Contact CU Independent Sports writer Olivia Butrymovich at firstname.lastname@example.org
Liz Kritza was dismissed as head coach of the University of Colorado’s volleyball team earlier this month. This came as a surprise to many, including myself, after her team put up an impressive season under her tutelage. Despite a 19-13 record and an 11-9 Pac-12 record this season, Kritza was released from her coaching duties less than a week after the Buffs were shutout of the NCAA tournament.
Kritza’s firing is the first head coaching staff change that athletic director Rick George has made since his hiring in August of 2013. It was stated in a statement released by the CU Administration that there was disagreement between Kritza and the athletic department on the direction of the team.
I am not in a position to argue whether or not Kritza should or should not have been fired. I can say with certainty that the statistics of her coaching career at CU prove her success at the helm.
In her seven seasons as head coach of the Buffs, Kritza recorded a 90-125 overall record. She took the Buffs from a 7-22 record her first year of coaching, to a 20-14 season this year. With Kritza leading the way as coach, the Buffs transitioned from the Big 12 to the Pac-12, the most difficult conference in the country, and have adjusted quite nicely over the past few years.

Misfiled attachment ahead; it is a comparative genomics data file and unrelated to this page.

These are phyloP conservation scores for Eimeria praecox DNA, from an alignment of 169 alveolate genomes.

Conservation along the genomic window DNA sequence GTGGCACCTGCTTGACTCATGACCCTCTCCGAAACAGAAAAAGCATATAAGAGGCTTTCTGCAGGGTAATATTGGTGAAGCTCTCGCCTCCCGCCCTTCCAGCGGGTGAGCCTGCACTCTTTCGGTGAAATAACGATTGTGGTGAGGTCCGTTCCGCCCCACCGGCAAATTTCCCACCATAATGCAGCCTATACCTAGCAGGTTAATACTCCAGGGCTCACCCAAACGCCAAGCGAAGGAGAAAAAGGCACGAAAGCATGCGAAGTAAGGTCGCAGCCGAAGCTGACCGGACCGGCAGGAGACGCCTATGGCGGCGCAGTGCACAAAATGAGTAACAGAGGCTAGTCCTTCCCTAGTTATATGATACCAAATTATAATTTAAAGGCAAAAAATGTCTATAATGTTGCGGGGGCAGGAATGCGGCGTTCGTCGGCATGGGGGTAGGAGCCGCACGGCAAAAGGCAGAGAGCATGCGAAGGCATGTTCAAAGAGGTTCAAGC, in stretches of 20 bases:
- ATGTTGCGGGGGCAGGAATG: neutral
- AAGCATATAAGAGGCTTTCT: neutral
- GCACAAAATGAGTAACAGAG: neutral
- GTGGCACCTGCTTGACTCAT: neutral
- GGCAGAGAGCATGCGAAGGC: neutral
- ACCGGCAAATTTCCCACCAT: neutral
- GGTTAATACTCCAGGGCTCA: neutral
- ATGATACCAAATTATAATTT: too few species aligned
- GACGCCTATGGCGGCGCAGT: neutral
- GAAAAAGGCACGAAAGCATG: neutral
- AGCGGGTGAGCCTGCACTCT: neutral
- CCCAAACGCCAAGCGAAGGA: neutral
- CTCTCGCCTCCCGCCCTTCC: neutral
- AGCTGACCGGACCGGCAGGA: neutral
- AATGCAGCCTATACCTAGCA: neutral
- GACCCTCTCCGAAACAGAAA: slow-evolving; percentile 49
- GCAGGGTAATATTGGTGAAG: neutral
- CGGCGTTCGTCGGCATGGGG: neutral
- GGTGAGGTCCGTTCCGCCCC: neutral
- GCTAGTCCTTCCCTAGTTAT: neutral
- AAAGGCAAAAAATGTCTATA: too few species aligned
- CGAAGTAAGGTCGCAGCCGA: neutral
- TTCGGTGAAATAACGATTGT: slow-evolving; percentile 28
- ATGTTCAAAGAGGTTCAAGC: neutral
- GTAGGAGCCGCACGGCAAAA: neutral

Kritza led the team to back to back appearances in the NCAA tournament. The Buffs reached the tournament in 2013, seven years after their last showing, as well as in 2014. Colorado reached the second round in both appearances before being eliminated. The 2014 season proved to be one of the best in years for CU. The Buffs reached No.18 in the rankings, their highest since 1999.
The Buffs, who have been growing steadily in performance since Liz Kritza took over as head coach, put up another productive season this year. After finishing fifth in the Pac-12, the Buffs were the only winning team in the conference to be left out of the tournament. This was a controversial decision by the NCAA. Colorado had beaten Florida State, Arizona, Oregon, Arizona State and Stanford during the regular season. The Buffs defeated each of these teams while they were still ranked and all of these teams were invited to the tournament. Oregon, Arizona and Arizona State finished in sixth, seventh and eighth place respectively in the Pac-12 behind Colorado.
Although Kritza’s final season may not have turned out the results the CU community wanted, it is not fair to say that her record or the team’s performance was a reason for her termination. When it comes down to it, the employee and the employer didn’t see eye to eye on certain aspects of the team. It is my opinion that if the players and those associated with the team did not agree on the specific terms, then those in charge have caused enough to make a change.
In my experience reporting on the team, Kritza always spoke very highly of her team, not just as players, but as leaders. I do not know the insider details on how those on her team felt about her, but Kritza made it apparent that she cared for the work and effort her girls put into making the Buffs a top team.
Kritza clearly was an effective coach and was capable of attracting superstar talent to Colorado. Without a clear understanding of the inner workings of Kritza’s firing, I can only say that if Rick George saw a strong enough reason to fire her, then clearly her dismissal was the most appropriate decision to help the program move forward.